Ham Radio For Dummies
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Nonhams usually are pretty surprised to find out about ham radio satellites. Imagine — do-it-yourself satellites! The first amateur satellite, OSCAR-1 (Orbiting Satellite Carrying Amateur Radio), was built by American hams and went into orbit in 1961, just a couple of years after the Soviet Union launched Sputnik and ignited the space race.

As of early 2013, 25 active satellites were providing ham-to-ham communications or supporting the scientific experiments of student teams by sending telemetry back to Earth.

The main organization for amateur satellite activities is AMSAT. AMSAT coordinates the activities of satellite-building teams around the world and publishes the AMSAT Journal, which contains some interesting high-tech articles.

Ham radio satellite basics

Most amateur satellites are located in near-circular low Earth orbit, circling the planet several a times each day. A few have noncircular Molniya orbits that take them high above the Earth, where they’re visible for hours at a time.

Molniya is lightning in Russian and is the name given to a Russian fleet of communications satellites that travel in elliptical orbits.

For practical and regulatory reasons, satellite transmissions are restricted to the bands on 15 and 10 meters and to the 2 meter, 70 cm, and microwave bands at 1296 MHz and higher. The ionosphere doesn’t pass signals reliably at lower frequencies, and satellite antennas need to be small, requiring shorter wavelengths.

The satellite’s input frequencies are called the uplink, and the output frequencies are called the downlink. The pieces of information that describe a satellite’s orbit (and allow software to determine where it is) are called the orbital or Keplerian elements. Knowing where a particular satellite is in space allows you to operate through it.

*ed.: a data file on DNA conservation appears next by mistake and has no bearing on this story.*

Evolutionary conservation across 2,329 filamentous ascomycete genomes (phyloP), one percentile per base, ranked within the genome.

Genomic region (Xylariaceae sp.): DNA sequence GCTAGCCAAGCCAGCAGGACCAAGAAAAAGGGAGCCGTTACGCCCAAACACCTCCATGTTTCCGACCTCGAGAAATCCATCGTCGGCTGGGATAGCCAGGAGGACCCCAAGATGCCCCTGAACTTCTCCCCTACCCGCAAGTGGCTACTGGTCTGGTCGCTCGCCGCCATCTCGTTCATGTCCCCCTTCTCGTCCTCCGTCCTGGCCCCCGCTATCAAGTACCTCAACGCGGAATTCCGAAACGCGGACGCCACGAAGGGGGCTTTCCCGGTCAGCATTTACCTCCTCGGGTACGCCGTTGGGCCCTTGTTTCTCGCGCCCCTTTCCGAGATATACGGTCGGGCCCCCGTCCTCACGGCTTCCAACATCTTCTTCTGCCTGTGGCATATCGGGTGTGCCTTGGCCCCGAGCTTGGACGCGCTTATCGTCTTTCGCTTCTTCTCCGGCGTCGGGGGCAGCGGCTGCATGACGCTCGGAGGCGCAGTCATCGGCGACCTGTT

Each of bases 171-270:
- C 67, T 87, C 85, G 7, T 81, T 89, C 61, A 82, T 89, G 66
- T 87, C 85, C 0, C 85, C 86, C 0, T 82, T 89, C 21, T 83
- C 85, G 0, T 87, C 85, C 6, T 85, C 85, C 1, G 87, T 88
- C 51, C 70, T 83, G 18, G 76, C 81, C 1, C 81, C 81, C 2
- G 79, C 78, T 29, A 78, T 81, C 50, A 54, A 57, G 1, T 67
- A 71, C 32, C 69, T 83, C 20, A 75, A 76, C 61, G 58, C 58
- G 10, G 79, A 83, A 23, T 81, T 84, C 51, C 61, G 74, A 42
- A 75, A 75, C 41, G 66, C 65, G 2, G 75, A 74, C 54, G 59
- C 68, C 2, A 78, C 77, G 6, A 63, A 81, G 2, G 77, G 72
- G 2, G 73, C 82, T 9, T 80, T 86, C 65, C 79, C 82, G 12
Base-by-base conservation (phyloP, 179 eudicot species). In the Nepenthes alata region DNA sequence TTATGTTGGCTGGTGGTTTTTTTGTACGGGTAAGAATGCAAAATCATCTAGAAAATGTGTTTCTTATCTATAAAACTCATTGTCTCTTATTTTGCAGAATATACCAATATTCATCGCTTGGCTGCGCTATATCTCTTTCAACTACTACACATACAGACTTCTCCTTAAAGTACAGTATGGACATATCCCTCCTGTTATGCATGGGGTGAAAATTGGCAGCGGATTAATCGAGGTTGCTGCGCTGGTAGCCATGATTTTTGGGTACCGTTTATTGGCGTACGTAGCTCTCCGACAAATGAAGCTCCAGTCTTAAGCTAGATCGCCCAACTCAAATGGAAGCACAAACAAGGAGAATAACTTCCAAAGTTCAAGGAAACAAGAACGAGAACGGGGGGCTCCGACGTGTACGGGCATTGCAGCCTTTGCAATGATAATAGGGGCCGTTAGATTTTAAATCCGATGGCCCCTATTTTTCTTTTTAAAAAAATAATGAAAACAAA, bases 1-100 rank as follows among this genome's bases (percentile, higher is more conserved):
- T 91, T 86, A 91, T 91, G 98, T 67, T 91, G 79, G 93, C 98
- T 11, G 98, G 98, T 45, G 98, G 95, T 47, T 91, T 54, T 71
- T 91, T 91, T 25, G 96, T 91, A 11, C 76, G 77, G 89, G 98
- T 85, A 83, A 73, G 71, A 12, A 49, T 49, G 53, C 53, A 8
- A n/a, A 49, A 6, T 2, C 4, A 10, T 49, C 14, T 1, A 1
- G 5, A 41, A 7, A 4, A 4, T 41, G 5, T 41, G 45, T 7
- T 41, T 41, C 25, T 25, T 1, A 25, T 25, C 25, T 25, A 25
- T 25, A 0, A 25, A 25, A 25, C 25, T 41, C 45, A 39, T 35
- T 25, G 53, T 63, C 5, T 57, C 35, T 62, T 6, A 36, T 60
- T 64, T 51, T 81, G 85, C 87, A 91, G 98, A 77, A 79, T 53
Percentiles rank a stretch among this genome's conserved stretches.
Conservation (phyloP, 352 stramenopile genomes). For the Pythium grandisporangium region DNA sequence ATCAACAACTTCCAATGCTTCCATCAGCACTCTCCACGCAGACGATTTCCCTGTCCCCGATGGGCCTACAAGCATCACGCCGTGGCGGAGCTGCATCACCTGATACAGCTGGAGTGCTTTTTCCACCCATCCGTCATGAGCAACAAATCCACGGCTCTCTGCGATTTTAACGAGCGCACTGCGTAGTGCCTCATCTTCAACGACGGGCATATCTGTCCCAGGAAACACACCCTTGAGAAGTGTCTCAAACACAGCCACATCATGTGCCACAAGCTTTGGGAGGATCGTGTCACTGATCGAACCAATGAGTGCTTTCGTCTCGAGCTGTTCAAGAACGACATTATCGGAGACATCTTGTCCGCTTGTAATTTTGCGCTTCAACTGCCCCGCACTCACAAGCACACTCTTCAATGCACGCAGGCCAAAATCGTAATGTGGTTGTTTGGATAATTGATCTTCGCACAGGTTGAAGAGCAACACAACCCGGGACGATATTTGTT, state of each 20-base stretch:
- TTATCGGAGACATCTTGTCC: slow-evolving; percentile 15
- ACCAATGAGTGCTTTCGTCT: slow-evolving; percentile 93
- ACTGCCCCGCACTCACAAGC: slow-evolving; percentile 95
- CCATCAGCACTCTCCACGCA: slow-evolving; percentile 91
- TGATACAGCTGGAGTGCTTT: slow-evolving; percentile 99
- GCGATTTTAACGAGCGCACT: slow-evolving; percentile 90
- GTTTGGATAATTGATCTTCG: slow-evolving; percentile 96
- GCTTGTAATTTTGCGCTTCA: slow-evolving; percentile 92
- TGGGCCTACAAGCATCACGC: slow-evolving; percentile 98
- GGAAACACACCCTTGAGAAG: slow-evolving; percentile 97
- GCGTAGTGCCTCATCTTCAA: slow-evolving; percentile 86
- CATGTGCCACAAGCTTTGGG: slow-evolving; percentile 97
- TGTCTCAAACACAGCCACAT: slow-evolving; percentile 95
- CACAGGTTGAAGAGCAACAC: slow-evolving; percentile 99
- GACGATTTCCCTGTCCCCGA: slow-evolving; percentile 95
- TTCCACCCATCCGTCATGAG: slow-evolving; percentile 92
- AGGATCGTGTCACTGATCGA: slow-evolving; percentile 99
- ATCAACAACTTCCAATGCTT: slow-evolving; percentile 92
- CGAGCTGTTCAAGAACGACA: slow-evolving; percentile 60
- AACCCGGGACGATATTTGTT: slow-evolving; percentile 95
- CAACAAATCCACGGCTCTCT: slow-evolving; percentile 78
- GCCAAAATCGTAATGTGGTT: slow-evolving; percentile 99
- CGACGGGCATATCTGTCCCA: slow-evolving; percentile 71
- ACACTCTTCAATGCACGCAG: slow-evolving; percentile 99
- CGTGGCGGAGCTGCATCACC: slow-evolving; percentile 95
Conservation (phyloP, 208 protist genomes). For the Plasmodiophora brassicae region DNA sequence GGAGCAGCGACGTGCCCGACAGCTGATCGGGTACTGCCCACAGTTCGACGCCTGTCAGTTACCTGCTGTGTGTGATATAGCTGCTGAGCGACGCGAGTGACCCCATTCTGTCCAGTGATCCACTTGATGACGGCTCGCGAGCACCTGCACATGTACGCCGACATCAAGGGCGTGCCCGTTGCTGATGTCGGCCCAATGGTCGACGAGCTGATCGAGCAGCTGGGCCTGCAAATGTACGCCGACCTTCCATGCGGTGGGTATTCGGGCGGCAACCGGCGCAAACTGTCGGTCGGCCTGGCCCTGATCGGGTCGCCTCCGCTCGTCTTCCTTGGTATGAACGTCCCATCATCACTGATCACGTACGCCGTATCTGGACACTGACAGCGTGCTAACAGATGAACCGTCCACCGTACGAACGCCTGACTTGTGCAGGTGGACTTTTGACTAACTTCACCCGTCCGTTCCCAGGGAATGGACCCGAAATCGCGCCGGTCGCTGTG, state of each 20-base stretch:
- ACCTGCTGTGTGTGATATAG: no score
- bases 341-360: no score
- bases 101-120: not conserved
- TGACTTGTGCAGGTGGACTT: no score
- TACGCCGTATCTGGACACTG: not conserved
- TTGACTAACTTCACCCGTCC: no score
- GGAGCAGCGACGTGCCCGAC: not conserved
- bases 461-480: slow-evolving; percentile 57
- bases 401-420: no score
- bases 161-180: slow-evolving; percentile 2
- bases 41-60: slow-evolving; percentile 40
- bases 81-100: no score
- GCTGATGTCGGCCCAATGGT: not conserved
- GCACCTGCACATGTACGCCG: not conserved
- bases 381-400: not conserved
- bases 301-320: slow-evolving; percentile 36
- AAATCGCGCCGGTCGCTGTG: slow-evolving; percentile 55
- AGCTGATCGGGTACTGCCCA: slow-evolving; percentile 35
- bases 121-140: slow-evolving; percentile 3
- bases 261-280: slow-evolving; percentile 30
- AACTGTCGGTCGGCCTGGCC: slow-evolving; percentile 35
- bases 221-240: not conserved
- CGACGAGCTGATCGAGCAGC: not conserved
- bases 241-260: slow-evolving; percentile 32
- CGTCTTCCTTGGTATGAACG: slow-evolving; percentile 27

There are four common types of satellites:

  • Transponder: A transponder listens on a range of frequencies on one band, translates those signals to a different band, and retransmits them in real time.

  • Repeater: Just like terrestrial repeaters, repeater satellites listen and receive on a specific pair of channels. Satellite repeaters are crossband, meaning that their input and output frequencies are on different bands.

  • Digital: Digital satellites can act as bulletin boards or as store-and-forward systems. You can access both types of digital satellites by using regular packet radio protocols and equipment. The International Space Station (ISS) has a digital bulletin board that’s available to hams on the ground, as well as an onboard APRS digipeater.

    Store-and-forward satellites act as message gateways, accepting messages and downloading them to a few control stations around the world. The control stations also pass messages back up to the satellites that are downloaded by ground-based users. Digital satellites are very useful to hams at sea or in remote locations.

  • Telemetry: Many student teams and other noncommercial groups (whose members have licenses, like all other hams) use amateur radio frequencies to build small satellites called CubeSats, which are launched into low Earth orbit as a group when a commercial satellite launch has spare payload capacity.

    Each CubeSat measures something or performs some interesting function and then sends a stream of digital data (telemetry) back to Earth. A CubeSat may or may not be controllable by telecommand from a ham station on Earth. CubeSats typically operate for less than a month; then they gradually reenter the atmosphere and burn up.

If you’re interested in supporting or working with a CubeSat team, check out the NASA CubeSat initiative.

How to access ham radio satellites

The best place to find out which satellites are active and in what mode is the AMSAT home page. Click the Sat Status link to get complete information about what each satellite does and its current operational status.

To access satellites, you also need a satellite tracking program. Several of these programs, including free and shareware trackers, are listed at The DXZone. AMSAT also provides several professional-quality tracking and satellite operation programs.

When you have the tracking software, obtain the Keplerian elements for the satellite you’re seeking from the AMSAT home page (click the Keplerian Elements link). Enter this information into your software program, and make sure that your computer’s time and date settings are correct.

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